Saturday, October 01, 2022

Blumhouse’s Compendium of Horror, on Epix

In the future, the Blumhouse production company might have their own episode in talking head horror documentaries like this. They do not toot their horn so much in their own survey, but a lot of their comentators’ talking-points sound very much like the same old stuff we’ve heard before. However, Robert Englund’s narration definitely gets you in the mood to rewatch a lot of the films discussed in showrunner James Buddy Day’s five-part Blumhouse’s Compendium of Horror, which premieres tomorrow on Epix.

Blumhouse and Day break down horror by general chronological periods, starting in the 1930s, with the classic Universal monsters. This is generally the best episode, as long as you won’t wonder where the silent German expressionists are. Next, “Atomic Nightmares” episode does a pretty good job chronicling the rise of Japanese kaijus and their low-budget American mutant cousins. However, the pejorative use of the term “red scare” to describe the themes of films like
Invasion of the Body Snatchers is not entirely appropriate, given what we now know about Soviet covert activity at the time. At this point, nobody seriously denies the US Communist Party was wholly controlled by Moscow and actively abetted Soviet agents engaged in espionage.

Bizarrely, Hammer, Universal’s British successor, is almost completely ignored in “Unholy Dreams,” which largely focuses on 1960s and 1970s horror as an expression of the counter-culture’s interest in exoticism and the occult. Even more troubling, it completely misrepresents Friedkin’s classic
The Exorcist as a subversive attack on conventional Christian values. The truth is William Peter Blatty, who adapted the screenplay from his own novel, was a devout Roman Catholic, who believed the Church was our last, best, and possible only defense against evil. If you were to compile a list of the great Catholic films of the 20th Century, The Exorcist would rank towards the top—very possibly #1. To so badly misunderstand and distort its significance reveals the problematic biases of the critics who appear in Compendium.

The next episode is somewhat better, discussing 1980s slasher films in the context of the sensationalistic media coverage of real-life serial killers. The final fifth episode was not yet provided for review, but there is a good chance it misses an important point. As a genre, horror is at a turning point. It has never had greater prestige. Yet, as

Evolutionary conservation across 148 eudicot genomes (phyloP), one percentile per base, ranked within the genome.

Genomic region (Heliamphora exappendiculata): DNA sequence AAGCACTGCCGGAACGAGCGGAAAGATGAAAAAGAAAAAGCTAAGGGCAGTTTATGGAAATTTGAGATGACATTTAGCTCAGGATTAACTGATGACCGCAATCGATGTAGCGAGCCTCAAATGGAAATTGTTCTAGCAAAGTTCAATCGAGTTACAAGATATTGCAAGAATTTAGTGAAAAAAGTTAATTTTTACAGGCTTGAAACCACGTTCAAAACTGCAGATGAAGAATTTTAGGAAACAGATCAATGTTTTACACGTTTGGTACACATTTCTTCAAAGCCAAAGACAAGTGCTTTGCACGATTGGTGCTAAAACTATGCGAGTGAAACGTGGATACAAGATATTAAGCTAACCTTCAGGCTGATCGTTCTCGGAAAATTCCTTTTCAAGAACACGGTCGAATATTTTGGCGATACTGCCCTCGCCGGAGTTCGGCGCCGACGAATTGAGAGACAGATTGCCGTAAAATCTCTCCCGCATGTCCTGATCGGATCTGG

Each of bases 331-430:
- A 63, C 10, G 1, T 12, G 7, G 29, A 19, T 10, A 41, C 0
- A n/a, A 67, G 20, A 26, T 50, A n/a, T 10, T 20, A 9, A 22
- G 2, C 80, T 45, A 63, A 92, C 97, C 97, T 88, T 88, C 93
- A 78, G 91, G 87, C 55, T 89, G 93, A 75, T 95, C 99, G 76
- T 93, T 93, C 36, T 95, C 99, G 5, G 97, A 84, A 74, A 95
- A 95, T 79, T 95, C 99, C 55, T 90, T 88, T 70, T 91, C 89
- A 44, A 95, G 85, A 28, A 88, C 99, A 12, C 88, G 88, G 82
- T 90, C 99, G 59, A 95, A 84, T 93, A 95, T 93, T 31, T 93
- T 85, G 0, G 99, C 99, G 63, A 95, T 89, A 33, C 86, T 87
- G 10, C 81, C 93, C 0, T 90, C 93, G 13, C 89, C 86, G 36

Compendium often points out, in the past, horror has often reflected society’s anxieties, sometimes without consciously intending to do so. Recently, many horror films have stopped reflecting widely held fears, opting to tell viewers exactly what they should fear instead. There have been dozens of climate change horror movies, but really none of them amounted to much.

However, in the current woke-cancelling-censoring climate, films like
A Quiet Place, Don’t Breathe, and The Silence “spoke” to audiences, because incautious speech could lead to death for their characters. If you say the wrong thing the wrong way in Candyman 2021, you die—end of story. More broadly speaking, the family unit is directly under threat from outside evil forces in some of the most popular recent franchises, again like A Quiet Place and The Conjuring. This is the stuff that is in our collective subconscious right now. Horror ignores it at its own peril.

Still, it is always interesting to hear Englund, John Carpenter, and Tobin Bell talk about films. Notably, this is the first time we have seen Blumhouse founder Jason Blum do this kind of nostalgia-survey doc—and he certainly has relevant experience. Unfortunately, the critics all sound the same. There is no divergence of opinions on the films discussed and no practical diversity of thought. One slightly right-of-center horror critic could have really livened-up
Compendium. (Obviously, finding one isn’t so hard, because here you are.) Maybe watch the first episode if you have Epix, because Universal Monsters are always fun, but the rest of Blumhouse’s Compendium of Horror is too much like too many other things when it premieres tomorrow (10/2).